Houston in 1873

Houston, Texas - population 9300

The story of Houston's growth is the story of rail meeting water, and here we see that story developing once again after the long war and reconstruction. 
The 1870 census found a population of 9300 souls. When this map was drawn three years later it was pushing 12,000, and would reach 16,513 by the time enumerators made the rounds again in 1880.Houston was growing! 
The image you are looking at here is a bird's eye view, also known as a perspective map. It was a cartographic technique developed in Europe during the Renaissance, and was the rage of late nineteenth century America. 
The artist first used plat maps and surveys to get the lay of the land. Then came the arduous task of walking every street, making sketches of the the buildings and landscape from various angles.Then he adjusted the perspective upward and compiled it all into a cohesive and accurate map of the town. People of the nineteenth century were enthralled. Can you blame them? 

You may be wondering why the view is looking South. That gives you insight into how people back then conceived of the city. 
Buffalo Bayou was the life of Houston. It was how people and goods arrived from the outside world. It was how Texas cotton made it's way to the great textile mills of the North and Europe. 
If you arrived on a steam packet, you would disembark at the foot of Main Street, you would climb the south bank and find the City of Houston spread out before you.

Here are 

Some Closer Looks 

Along with Some Historical Tidbits

That's the Old City Hall

It was located on Market Square. The ground floor was a farmer's market. People from all over the surrounding area went there to buy and sell. It burned down in 1901.

Allen's Landing - Where it all started

Disembark at Allen's Landing and climb the banks of the bayou. Now walk two blocks up Main Street and you will find the old City Hall and Market house. It's a hive of activity. 


Turn left and walk another two blocks. Now you are looking at the Harris County Courthouse. It had been unfinished when the Civil War began. During the war it was used as a munitions factory, employing over 200 women and children. The basement held POWs.  After the war the courthouse was completed and the square became a beautiful park with gas lights for night strolling.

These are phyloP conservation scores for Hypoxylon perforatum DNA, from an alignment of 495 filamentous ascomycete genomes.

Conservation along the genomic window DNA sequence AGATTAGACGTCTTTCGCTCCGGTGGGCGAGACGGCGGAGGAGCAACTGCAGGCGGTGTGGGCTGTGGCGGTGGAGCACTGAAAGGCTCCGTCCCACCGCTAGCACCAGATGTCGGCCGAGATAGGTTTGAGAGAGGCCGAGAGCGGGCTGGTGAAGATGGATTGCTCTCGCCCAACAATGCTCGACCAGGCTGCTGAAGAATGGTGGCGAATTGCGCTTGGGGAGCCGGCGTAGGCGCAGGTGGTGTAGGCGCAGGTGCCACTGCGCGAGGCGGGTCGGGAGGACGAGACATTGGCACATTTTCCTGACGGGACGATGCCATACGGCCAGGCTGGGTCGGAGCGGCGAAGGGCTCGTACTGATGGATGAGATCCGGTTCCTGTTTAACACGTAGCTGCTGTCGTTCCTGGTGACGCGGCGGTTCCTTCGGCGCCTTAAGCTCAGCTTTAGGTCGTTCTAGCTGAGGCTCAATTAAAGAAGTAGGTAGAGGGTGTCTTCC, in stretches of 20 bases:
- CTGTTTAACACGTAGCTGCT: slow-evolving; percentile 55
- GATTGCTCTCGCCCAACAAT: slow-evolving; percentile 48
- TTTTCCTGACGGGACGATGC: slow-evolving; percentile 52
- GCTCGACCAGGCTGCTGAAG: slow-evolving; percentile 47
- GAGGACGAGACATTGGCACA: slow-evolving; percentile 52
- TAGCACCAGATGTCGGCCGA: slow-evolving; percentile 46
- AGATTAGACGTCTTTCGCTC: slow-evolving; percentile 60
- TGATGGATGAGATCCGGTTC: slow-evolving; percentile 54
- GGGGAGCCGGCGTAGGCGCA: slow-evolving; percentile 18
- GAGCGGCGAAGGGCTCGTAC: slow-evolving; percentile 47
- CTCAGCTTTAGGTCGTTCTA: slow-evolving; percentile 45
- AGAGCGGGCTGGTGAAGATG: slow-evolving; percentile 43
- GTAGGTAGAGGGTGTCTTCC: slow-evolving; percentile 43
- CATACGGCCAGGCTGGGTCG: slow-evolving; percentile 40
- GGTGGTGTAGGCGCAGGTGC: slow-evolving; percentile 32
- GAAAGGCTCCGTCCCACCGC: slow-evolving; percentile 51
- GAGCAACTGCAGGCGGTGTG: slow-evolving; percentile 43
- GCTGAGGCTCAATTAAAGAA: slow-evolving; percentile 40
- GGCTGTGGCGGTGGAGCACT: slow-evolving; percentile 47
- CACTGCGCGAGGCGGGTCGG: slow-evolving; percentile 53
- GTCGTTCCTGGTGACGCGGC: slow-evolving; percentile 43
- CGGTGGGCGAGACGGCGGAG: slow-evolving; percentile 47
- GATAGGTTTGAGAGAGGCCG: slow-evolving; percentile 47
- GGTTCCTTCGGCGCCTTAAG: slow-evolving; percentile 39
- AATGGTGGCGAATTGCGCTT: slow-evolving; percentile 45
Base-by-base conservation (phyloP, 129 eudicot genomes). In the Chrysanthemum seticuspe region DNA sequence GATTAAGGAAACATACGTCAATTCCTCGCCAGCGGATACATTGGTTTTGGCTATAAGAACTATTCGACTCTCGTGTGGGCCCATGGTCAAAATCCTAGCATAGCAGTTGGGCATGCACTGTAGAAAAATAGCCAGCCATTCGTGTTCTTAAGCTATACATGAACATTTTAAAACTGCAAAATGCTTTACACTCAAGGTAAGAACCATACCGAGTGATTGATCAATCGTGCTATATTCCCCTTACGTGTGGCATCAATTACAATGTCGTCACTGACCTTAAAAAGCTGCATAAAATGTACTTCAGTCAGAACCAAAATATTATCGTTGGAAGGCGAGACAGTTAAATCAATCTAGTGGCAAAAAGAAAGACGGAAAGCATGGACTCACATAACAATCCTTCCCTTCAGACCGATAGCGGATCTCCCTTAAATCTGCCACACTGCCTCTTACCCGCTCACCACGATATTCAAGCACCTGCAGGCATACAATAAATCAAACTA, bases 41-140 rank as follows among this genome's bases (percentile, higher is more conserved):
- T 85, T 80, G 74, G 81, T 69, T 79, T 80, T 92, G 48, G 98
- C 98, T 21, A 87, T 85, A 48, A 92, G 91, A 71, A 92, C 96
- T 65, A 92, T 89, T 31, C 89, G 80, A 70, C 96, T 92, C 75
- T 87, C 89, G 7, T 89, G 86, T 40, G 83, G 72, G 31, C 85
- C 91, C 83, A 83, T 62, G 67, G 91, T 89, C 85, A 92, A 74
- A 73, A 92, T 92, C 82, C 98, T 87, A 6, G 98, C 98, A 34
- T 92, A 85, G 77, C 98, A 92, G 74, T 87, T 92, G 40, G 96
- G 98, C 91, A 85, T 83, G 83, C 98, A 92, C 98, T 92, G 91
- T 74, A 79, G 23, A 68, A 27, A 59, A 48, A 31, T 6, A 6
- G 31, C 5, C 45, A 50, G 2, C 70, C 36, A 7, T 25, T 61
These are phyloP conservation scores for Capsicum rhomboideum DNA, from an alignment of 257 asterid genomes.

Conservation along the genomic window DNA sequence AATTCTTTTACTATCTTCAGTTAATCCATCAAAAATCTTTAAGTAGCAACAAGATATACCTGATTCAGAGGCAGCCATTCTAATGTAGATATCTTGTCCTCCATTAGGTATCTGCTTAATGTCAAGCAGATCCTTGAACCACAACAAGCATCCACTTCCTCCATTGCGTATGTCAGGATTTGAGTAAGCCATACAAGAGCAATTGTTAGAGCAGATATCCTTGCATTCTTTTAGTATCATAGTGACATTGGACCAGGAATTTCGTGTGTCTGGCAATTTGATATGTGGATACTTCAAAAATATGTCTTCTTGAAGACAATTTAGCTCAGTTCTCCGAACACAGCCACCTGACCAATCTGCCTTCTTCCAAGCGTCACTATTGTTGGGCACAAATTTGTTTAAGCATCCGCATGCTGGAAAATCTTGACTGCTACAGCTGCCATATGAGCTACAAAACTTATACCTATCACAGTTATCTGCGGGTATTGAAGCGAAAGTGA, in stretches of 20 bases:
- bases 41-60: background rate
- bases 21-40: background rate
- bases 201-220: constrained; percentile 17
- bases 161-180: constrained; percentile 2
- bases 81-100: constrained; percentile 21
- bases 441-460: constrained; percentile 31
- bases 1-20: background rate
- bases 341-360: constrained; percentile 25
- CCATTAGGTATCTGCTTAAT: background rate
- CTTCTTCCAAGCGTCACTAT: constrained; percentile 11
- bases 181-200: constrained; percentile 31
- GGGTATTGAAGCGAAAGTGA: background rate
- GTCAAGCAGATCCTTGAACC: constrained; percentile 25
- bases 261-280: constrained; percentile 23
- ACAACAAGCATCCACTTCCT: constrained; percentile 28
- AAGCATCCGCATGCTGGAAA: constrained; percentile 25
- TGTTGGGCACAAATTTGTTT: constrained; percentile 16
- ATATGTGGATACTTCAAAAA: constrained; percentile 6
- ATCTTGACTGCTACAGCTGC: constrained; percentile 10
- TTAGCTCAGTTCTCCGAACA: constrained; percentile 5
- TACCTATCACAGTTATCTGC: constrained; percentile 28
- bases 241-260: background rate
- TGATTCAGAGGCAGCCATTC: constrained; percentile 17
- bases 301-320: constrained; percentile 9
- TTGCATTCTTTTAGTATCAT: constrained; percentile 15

The large house on the corner just across from the courthouse was the home of William Marsh Rice, whose fortune built Rice University.

A Vanished Landscape

Downtown had many gullies. They were loved by adventurous children and cursed by inconvenienced adults. 


Heavy rain turned the dirt streets into mud knee deep in places. During dry spells the city paid old man Bissonnet to haul barrels of water up from the bayou and wet the streets in an effort to keep down the dust.


That graveyard down the slope off Bagby is the old Episcopal-Masonic Cemetery, which is now Sam Houston Park. The bodies were moved to Glenwood Cemetery in 1903, including that of Anson Jones, the last President of the Republic of Texas.


See the house with the two story gallery up and slightly to the right of the cemetery? That's the Kellum-Noble house, right were it stands today. It's walls are built of bricks formed from Buffalo Bayou clay at Nathaniel Kellum's brickyard. 

Room to Grow


Caroline was still called Carolina in 1873 (My guess is it changed because nobody pronounced the last syllable when giving directions.) 


At Austin and Rusk is the Houston Academy, the city's first high school, built in 1857.

About this Limited Edition:

Physical Details


  • 30 by 24 inches 
  • Limited Edition of 254 Copies 
  • Each one is hand-numbered

  • This is a high quality fine-art print.The paper is acid free, cold press cotton watercolor with an elegant ever so lightly textured finish. This surface allows the inks to 'bite', reproducing the shading and tonality of the original map vividly, beautifully, and exactly.
  • The inks are guaranteed color-fast for 80 years, which means you won't need to lay out the extra money for UV glass. You can hang your map in direct sun and it will be just as bright when they are passed on to the next generation it is the day it ships.It's an instant heirloom. 
  • Get yours before they're gone...and get one to give to a friend. He'll owe you!

Shipping

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  • Typically ships within three business days.
  • Ships in a sturdy tube.

Houston in 1873
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